SSL is software that encrypts some of your internet traffic. Not everything that you do on the internet is private. For example, if you go to a newspaper site and just read the news, then it isn’t terribly important for those pages to be encrypted as they are sent to your computer. But when you log into your bank’s website, it is critical that your traffic be encrypted so that nobody can intercept your account number and password.
When you logon to your bank’s website, your traffic travels through your ISP’s network. If your bank is not a customer of the same ISP, your data will travel through at least one more ISP’s network, and often a few other networks. So there are many opportunities for criminals to “sniff” your traffic. If you are connected to the internet with a wireless connection, then your account info is literally floating around in the air where people nearby can receive it.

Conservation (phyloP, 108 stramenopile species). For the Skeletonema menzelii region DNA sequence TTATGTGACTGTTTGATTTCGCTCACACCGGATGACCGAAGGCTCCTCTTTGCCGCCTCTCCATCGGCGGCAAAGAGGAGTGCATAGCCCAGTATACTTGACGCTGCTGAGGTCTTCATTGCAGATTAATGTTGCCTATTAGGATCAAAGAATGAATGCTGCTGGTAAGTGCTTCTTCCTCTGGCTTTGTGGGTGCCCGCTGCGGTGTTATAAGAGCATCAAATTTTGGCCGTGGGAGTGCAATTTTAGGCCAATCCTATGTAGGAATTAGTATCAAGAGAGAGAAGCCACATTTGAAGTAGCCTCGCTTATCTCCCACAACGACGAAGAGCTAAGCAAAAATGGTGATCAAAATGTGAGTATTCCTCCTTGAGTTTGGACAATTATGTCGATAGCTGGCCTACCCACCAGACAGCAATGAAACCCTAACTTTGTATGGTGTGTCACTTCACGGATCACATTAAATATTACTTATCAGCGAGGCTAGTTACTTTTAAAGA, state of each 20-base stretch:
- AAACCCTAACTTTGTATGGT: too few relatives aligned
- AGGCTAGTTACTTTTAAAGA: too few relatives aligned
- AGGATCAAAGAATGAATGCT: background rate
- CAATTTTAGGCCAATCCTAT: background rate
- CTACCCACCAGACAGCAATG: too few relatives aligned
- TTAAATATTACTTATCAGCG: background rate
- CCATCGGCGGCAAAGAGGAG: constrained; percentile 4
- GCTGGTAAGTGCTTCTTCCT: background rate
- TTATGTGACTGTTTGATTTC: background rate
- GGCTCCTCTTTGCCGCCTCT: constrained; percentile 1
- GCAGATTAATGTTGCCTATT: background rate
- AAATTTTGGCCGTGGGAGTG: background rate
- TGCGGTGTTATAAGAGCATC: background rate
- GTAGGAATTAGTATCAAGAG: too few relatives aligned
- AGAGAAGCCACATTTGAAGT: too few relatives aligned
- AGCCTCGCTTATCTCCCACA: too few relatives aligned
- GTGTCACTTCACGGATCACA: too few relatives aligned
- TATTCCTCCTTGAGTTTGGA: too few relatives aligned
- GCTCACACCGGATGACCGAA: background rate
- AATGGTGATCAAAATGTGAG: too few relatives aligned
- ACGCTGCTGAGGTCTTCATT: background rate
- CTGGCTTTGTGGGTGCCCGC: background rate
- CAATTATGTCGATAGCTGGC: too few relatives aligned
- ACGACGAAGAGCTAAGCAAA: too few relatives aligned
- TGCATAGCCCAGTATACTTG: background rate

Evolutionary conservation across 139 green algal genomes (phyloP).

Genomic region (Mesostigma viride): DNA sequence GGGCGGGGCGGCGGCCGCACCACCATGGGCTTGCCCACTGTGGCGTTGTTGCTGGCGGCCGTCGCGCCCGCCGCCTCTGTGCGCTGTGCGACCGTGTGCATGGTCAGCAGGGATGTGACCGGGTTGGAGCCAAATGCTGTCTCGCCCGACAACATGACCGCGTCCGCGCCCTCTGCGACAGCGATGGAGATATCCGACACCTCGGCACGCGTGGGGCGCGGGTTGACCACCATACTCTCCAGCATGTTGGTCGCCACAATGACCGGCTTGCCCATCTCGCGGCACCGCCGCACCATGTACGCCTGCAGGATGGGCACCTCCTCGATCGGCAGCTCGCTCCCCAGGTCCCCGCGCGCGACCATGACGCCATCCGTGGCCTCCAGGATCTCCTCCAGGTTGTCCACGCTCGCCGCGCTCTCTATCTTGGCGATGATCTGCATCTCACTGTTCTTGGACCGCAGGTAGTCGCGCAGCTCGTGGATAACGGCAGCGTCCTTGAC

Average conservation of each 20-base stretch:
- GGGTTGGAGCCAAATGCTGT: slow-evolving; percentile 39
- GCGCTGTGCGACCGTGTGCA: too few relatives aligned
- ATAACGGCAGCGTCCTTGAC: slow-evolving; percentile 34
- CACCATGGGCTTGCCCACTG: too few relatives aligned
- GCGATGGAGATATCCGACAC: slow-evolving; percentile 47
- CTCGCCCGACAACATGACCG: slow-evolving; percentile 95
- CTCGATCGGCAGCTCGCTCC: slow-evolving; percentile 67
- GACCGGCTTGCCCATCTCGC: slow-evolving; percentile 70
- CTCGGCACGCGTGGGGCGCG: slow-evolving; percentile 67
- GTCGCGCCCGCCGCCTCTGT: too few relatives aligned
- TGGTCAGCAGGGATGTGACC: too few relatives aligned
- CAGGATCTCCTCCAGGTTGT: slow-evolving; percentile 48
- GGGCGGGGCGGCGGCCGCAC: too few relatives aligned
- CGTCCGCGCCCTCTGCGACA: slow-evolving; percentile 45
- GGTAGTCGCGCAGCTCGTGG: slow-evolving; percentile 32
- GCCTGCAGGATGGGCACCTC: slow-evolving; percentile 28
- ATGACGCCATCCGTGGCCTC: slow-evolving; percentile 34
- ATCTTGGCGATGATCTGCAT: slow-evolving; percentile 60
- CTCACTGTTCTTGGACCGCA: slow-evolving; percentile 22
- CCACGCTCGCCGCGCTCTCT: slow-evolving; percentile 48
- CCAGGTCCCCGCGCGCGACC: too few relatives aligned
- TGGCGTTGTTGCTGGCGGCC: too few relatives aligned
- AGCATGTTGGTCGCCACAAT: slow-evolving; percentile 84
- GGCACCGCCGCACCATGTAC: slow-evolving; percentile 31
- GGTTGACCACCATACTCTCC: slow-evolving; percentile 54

But once encrypted with SSL, it does no good for anybody to intercept your traffic because they will not be able to decipher your data. The system is designed such that only your bank will be able to decode your packets and conduct business with you.
Encrypting and decrypting data takes additional computer power. So, most of the time as you surf the web, none of your traffic is encrypted until you go to a website where money is involved such as your bank, broker, or credit card company.
SSL and VPNs
However, computers are a lot more powerful than they were when the web reached the masses in the 1990s. And now it is possible to encrypt all of your traffic without noticing things slowing down. This is accomplished by using SSL, or the newer TLS, to implement a “virtual private network” or VPN.
SSL and Usenet
Just about all Usenet companies now offer SSL connections so that their customers can download files with privacy. You need a newsreader program like SuperNZB that supports SSL. And you can see the difference by sniffing your own packets.
How to Sniff Your Packets
On Windows, you can use Microsoft Network Monitor to look at your network traffic. For example, if you were downloading files with SuperNZB and had SSL turned off, you would see, here and there, plain-text going by with such things as the subject headers of posts like: “My Vacation Video.avi”. But if you turn on your VPN, or turn on SSL and start downloading again, you won’t see anything that you can read. It will all look scrambled. That’s SSL in action.
Note: for technical information, see the Wikipedia TLS/SSL page.